And just as I’m starting to drive away, I remember: he doesn’t lock the door.  I get back out of the car. I walk back to the porch. And I let myself in.

Do you remember that Alanis Morissette song that goes: “I went to your house, I walked up the stairs…” You know the one. The anthem of the jilted woman turned full-blown psychopath. Basically: me.

I walk through the living room, and once again, I feel Buster’s spirit watching me. But I forge ahead, down the hall, into Chuck’s room, where I find all the trappings of a recent masturbation session: boxer shorts kicked onto the floor, a large uncapped bottle of lotion on the nightstand, and… a half-open laptop. I take a quick emotional inventory and confirm that, yep, my dignity is tapped out. So I open that laptop to see what’s doin’.  

The first thing I see is a photo of a naked, skinny, tweaker guy. Maybe a beatdown pornstar? Or a craigslist rent boy? Whoever it is, it ain’t me. Is this who Chuck really wants? Because if so, maybe my problem is simply that I’m too good looking. And if that’s my cross to bear, I’m okay with it.

Then I find an open Word doc where he started some kind of journal entry. It says: “You have to be stimulated at all times. You’ll jump for the next shiny thing that comes your way.” My final words! Now this means something. This feels like proof. Proof that our relationship happened? Proof that I should be under medical supervision? Who’s to say. All I know is, I feel satisfied. Somehow, this was a win. I slam the laptop shut and head out, stomping through the living room defiantly, looking around for Buster, daring him to come at me. WHAT. WHAT?!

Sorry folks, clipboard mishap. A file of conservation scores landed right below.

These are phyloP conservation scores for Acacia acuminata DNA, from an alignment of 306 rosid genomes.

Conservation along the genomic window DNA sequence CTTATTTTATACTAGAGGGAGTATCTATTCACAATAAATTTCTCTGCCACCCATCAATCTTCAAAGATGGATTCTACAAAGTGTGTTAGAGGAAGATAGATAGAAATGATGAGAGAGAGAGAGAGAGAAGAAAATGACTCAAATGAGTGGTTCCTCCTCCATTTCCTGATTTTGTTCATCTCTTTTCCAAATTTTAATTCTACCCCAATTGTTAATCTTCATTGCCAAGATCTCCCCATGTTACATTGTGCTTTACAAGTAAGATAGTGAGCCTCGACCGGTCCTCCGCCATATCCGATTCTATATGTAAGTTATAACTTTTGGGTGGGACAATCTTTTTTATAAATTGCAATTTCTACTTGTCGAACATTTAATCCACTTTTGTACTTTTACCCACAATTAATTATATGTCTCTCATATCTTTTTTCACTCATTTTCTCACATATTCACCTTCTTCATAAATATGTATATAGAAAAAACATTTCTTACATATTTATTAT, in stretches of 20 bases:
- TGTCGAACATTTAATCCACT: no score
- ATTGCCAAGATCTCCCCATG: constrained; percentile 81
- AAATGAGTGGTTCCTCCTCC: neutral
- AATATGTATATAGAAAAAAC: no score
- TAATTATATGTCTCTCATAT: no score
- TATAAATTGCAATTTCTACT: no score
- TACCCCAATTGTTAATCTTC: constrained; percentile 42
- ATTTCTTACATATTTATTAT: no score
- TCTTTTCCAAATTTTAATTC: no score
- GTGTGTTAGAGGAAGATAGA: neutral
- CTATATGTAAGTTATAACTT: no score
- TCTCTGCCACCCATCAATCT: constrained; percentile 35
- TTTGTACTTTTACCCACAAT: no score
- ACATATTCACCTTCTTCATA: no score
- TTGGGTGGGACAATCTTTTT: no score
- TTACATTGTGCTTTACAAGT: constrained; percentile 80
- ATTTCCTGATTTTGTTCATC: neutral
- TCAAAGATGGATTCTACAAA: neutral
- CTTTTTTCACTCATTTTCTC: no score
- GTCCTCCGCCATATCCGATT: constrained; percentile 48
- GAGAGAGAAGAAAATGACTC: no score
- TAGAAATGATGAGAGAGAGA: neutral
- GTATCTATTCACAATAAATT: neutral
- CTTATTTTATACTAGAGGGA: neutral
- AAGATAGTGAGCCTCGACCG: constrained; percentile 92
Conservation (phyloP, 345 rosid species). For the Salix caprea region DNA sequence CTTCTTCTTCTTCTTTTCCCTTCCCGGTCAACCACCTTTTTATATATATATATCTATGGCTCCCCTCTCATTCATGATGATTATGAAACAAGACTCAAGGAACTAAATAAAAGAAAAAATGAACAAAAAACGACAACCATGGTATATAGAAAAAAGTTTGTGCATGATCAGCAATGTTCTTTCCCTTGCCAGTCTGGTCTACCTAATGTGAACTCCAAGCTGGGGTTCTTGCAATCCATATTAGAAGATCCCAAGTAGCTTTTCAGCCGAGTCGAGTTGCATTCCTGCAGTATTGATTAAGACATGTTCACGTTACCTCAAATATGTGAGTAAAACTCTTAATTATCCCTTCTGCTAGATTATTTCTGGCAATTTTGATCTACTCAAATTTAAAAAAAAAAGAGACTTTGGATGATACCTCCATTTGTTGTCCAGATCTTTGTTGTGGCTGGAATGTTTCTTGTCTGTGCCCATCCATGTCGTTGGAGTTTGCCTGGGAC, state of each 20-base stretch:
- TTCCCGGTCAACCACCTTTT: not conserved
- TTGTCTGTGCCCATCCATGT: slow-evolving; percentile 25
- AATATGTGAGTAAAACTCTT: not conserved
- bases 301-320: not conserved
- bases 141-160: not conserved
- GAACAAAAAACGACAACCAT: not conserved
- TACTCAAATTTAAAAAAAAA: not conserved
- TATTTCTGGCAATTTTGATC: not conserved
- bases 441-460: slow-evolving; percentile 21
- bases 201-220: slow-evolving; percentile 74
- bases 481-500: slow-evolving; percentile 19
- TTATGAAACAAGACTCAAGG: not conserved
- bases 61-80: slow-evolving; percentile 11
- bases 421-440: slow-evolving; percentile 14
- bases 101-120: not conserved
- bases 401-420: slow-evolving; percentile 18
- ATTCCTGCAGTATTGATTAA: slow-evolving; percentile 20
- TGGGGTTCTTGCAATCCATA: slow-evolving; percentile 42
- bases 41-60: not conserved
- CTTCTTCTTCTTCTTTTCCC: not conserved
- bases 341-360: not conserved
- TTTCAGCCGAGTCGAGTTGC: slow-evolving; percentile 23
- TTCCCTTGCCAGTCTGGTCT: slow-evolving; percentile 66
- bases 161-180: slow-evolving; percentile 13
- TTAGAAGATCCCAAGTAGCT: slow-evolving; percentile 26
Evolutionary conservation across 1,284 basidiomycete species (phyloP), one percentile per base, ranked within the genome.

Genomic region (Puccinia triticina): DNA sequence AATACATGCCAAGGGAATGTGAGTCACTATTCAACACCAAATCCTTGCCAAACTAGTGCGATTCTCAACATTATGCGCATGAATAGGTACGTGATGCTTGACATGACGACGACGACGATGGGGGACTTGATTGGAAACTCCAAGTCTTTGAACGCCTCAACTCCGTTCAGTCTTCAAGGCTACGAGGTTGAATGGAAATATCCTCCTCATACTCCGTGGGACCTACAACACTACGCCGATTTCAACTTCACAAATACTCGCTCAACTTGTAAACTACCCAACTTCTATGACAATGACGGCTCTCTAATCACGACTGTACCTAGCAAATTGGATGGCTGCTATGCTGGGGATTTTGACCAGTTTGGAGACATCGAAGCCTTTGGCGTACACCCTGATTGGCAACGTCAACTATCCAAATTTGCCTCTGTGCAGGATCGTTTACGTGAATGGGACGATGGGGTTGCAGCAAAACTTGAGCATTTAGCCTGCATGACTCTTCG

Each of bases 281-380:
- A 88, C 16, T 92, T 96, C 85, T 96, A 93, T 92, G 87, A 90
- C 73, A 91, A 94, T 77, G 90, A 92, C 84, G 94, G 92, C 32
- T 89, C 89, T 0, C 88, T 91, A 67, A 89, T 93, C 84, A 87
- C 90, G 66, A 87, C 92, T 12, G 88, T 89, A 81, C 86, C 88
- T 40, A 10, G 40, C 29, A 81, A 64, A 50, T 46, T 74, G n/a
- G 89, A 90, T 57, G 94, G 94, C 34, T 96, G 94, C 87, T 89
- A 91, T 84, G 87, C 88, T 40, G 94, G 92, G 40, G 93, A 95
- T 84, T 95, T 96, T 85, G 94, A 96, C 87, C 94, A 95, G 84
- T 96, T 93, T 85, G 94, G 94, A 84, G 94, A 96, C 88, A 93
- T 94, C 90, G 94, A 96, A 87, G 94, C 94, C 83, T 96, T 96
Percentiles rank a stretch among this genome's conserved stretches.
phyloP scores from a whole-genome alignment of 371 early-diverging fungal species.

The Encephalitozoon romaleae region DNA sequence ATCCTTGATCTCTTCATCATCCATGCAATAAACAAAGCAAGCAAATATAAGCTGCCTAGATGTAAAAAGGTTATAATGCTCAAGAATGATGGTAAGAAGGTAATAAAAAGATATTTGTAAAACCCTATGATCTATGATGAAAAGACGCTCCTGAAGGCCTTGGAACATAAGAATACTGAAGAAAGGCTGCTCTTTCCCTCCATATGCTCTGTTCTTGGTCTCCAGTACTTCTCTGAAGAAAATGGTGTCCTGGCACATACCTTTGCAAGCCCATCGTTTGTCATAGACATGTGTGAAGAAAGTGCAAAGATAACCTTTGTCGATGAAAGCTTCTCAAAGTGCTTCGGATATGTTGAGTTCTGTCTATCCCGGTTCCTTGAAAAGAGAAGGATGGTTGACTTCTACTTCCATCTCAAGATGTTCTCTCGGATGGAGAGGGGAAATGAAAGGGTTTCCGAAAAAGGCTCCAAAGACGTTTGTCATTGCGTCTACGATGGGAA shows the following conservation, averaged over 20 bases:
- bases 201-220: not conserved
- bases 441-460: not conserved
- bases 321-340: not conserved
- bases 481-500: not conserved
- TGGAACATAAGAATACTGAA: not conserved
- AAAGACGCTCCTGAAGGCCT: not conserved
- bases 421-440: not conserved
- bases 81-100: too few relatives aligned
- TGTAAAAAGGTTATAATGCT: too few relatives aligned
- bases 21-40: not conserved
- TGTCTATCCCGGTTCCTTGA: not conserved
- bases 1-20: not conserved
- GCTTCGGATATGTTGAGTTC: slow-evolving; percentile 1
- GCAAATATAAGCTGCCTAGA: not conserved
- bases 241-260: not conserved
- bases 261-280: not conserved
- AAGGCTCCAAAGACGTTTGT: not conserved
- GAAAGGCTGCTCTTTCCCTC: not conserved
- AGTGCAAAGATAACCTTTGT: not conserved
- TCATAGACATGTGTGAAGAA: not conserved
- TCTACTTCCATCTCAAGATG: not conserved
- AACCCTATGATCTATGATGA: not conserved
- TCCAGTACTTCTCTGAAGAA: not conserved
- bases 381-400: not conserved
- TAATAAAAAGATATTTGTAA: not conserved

That night I get blackout drunk and sleep with a stranger. In the morning, I stumble home… and surprise myself when I pull out my guitar. No big deal, you guys, but I know five chords. And I write my first ever song. A painfully earnest ballad about Chuck, and the passing of the seasons, and how with each new season, I try to “drink him down, and find myself kissing someone else.” I call it “Climate Change.” And yes, I know how horrifying this sounds. I am someone with strong aversions to sincerity and music by white people. But that day in my hungover haze, I think I sound pretty fucking great. So, do I throw that video up on YouTube, and email it to Chuck with the subject line “This is for you”? Yeah. I sure do.

When you’re headed toward rock bottom, you can hustle and try to swim the other way. But then you realize there’s only one direction for you to go. So when you think about it, hitting rock bottom is actually pretty relaxing. So enjoy it. Kick off your shoes. Do some binge drinking and let your life fall apart. Break into your Super Ex’s house. Write a humiliating song and put it on YouTube. Go ahead! It’s all good. Because it might get better. It might not. But it literally cannot get any worse.

MATT MCCONKEY has created and performed in several shows at the Upright Citizens Brigade and Comedy Central Stage. TV credits include COMEDY BANG! BANG!, HAPPY ENDINGS, and the writing staffs of MARRY ME and the upcoming NBC/Seeso series BAJILLION DOLLAR PROPERTIE$. Matt is an NYU alum and noted Jennifer Aniston fan.